Absolutely not. You must belong to Christ. John's Gospel, chapter 14, 17, and then Romans 8 and 9 make that clear. I would love to read the verses, but then we're out of time. Can I have been filled, then go on to lead a weak Christian life?

Yes. Ergo, Corinth. Not all of Corinth, but enough of it. Enough of that church.

Paul said you lack no spiritual gift. And yet, they made a mess out of things with their infighting, their competitions, their displeasure, their asserting themselves, their striving instead of just coming to church and worshiping and serving. They had nothing to complain about. That didn't stop them from complaining. Because again, it's easier to complain than it is to think.

We need to stay ahead of that. So how do I know I've been immersed in the Spirit? Well, as you look at the New Testament, where you love the Godhead. You love the Lord, the Father, Son, Holy Spirit. You have a heart for the lost. You realize that you're not going to hell because of Jesus. You don't want other people to go to hell. You have a heart for saved people. It hurts you when you see someone who names Christ as Lord living carnally. You want to root for those who are struggling and who are growing. You want to pray for your pastors because you understand God has given them to the church, and they can't do it without prayer. You want to pray for your church, the body of believers.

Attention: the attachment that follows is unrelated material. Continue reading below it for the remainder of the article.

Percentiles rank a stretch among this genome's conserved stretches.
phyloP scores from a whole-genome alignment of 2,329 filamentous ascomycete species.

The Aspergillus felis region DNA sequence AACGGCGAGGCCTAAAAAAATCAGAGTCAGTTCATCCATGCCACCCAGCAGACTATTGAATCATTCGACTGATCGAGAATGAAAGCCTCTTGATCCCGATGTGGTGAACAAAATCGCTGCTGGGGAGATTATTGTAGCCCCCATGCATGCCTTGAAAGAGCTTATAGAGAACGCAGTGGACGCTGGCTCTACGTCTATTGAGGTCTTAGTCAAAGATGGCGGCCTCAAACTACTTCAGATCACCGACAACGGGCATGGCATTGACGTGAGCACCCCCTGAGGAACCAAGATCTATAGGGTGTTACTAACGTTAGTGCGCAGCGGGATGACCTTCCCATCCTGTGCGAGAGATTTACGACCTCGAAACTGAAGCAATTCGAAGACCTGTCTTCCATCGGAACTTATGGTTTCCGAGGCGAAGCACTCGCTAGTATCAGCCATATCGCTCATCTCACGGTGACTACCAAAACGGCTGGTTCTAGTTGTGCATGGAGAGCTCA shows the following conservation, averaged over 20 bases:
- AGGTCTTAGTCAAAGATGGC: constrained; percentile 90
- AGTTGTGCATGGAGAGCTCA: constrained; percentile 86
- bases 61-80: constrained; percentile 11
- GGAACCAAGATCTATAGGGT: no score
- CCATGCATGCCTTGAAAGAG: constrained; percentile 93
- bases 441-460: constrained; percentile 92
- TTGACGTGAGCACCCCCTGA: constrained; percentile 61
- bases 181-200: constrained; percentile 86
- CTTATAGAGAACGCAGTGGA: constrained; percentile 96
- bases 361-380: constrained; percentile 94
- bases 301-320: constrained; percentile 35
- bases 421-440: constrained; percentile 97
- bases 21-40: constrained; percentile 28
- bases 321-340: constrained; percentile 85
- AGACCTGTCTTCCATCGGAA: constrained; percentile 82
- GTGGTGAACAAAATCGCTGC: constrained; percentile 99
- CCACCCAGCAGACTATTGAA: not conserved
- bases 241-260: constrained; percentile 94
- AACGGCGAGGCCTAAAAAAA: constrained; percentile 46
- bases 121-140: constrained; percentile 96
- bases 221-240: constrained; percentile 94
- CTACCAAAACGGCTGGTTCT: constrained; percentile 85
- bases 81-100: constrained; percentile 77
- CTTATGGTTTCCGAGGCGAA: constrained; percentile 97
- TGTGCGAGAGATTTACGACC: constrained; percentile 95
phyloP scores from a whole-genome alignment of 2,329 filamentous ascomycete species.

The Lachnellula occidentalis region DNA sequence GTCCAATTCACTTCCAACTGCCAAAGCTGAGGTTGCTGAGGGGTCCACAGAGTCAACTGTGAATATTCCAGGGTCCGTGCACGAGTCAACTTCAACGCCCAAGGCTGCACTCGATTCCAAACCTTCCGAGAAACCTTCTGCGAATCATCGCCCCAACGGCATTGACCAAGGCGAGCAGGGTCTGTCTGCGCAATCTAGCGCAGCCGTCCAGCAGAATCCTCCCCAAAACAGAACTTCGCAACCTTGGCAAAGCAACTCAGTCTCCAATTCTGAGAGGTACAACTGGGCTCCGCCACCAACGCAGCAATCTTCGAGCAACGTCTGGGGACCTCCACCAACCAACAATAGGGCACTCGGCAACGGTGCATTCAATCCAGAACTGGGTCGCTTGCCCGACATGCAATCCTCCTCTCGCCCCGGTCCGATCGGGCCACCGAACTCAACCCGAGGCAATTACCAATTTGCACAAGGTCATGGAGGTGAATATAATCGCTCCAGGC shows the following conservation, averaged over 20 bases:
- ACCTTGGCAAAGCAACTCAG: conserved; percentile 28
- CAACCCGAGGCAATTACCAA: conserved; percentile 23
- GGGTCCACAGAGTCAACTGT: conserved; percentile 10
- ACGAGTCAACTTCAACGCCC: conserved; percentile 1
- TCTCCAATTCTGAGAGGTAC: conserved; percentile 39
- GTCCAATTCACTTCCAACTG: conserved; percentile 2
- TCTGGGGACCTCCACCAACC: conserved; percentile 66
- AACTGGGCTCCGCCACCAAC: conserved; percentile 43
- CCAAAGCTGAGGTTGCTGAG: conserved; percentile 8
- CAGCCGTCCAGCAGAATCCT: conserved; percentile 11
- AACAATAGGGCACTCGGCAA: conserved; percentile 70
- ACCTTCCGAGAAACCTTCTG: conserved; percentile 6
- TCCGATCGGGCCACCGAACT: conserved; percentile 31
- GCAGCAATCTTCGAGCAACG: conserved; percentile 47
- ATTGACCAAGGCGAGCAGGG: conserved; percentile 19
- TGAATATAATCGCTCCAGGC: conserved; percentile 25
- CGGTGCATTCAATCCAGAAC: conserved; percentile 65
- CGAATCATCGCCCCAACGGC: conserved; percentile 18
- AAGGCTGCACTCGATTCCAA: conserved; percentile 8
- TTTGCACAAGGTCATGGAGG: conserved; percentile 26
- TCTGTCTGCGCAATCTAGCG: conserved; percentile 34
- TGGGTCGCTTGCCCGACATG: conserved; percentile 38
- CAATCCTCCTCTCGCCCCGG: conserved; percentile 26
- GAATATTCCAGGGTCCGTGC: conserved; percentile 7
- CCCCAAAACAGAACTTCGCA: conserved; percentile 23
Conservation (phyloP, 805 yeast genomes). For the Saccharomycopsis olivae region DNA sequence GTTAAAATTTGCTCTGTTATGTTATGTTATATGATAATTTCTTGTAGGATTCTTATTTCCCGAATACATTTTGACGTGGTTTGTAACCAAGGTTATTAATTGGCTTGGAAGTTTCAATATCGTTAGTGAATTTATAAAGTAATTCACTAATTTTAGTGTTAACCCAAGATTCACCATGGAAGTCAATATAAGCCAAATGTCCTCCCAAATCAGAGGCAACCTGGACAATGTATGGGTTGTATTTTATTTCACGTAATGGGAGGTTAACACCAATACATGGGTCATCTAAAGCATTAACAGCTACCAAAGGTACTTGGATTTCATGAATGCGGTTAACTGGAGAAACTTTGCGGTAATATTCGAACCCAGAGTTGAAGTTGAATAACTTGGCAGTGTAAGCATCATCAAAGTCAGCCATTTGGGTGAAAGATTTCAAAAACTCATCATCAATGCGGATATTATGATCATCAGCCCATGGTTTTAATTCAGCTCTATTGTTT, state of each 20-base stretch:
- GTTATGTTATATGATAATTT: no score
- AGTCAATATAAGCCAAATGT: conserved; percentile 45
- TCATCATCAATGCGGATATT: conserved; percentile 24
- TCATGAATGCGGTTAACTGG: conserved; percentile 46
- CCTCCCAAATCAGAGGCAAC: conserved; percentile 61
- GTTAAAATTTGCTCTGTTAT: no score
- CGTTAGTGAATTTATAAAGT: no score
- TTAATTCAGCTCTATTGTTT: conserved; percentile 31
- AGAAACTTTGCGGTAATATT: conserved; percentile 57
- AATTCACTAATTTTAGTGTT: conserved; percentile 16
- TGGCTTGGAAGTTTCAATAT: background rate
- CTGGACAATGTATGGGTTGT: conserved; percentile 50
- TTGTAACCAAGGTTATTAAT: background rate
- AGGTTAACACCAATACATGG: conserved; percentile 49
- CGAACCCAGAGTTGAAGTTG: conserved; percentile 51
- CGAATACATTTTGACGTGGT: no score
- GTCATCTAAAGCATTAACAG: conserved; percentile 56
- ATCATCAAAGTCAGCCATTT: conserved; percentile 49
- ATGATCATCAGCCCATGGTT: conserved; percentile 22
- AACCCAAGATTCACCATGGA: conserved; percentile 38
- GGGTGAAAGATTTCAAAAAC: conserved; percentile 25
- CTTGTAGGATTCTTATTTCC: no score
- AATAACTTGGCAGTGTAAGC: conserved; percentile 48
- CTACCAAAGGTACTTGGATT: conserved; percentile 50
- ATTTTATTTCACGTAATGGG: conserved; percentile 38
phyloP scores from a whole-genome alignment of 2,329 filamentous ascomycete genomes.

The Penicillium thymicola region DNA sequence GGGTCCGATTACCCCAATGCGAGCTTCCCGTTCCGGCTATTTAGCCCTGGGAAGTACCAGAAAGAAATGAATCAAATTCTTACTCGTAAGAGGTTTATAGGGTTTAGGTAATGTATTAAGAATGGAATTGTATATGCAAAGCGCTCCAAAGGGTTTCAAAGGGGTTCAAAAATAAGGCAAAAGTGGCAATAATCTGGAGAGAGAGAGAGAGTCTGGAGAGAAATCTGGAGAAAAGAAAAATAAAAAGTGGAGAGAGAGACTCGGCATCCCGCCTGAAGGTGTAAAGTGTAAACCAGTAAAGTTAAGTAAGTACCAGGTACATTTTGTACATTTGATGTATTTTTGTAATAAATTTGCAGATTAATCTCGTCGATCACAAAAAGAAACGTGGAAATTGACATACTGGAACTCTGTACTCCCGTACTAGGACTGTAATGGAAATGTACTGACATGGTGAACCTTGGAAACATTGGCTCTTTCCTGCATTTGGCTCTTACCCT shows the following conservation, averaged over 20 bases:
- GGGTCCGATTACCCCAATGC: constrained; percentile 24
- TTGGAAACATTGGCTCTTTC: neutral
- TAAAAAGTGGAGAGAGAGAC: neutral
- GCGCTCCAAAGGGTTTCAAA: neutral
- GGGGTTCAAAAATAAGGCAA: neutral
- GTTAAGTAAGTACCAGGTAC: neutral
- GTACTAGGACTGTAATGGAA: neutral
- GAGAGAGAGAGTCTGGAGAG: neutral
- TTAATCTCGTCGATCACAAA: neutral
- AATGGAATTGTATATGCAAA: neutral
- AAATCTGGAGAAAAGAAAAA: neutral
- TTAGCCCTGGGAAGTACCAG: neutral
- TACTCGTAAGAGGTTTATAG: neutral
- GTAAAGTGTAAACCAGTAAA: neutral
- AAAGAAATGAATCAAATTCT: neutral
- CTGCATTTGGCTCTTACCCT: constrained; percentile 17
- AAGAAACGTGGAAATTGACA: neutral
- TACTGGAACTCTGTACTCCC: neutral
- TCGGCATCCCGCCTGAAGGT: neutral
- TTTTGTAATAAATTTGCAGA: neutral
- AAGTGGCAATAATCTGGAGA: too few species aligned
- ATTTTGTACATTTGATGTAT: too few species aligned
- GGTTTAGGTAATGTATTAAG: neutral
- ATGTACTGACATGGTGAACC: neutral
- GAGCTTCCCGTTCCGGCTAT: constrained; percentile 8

What's the alternative to these things? Are they acceptable to you? If they are, I don't really have to love the Lord. I don't have to love the Savior. You're not saved yourself more than likely. You have a love for the word of God because it is the voice of God.

It's not just some printed thing. It's in the mind of God for us. You love the scripture.

You care about truth. You appreciate grace and mercy, and I don't know how you can get one without the other. Grace is God giving you things that are good that you don't deserve.

Mercy is God withholding bad from you that you do deserve. You've been listening to Cross Reference Radio, the daily radio ministry of Pastor Rick Gaston of Calvary Chapel in Mechanicsville, Virginia. As we mentioned at the beginning of today's broadcast, today's teaching is available free of charge at our website. Simply visit That's We'd also like to encourage you to subscribe to the Cross Reference Radio podcast. Subscribing ensures that you stay current with all the latest teachings from Pastor Rick. You can subscribe at or simply search for Cross Reference Radio in your favorite podcast app. Tune in next time as Pastor Rick continues teaching through the book of Acts, right here on Cross Reference Radio. .
Whisper: medium.en / 2024-01-05 10:04:20 / 2024-01-05 10:14:19 / 10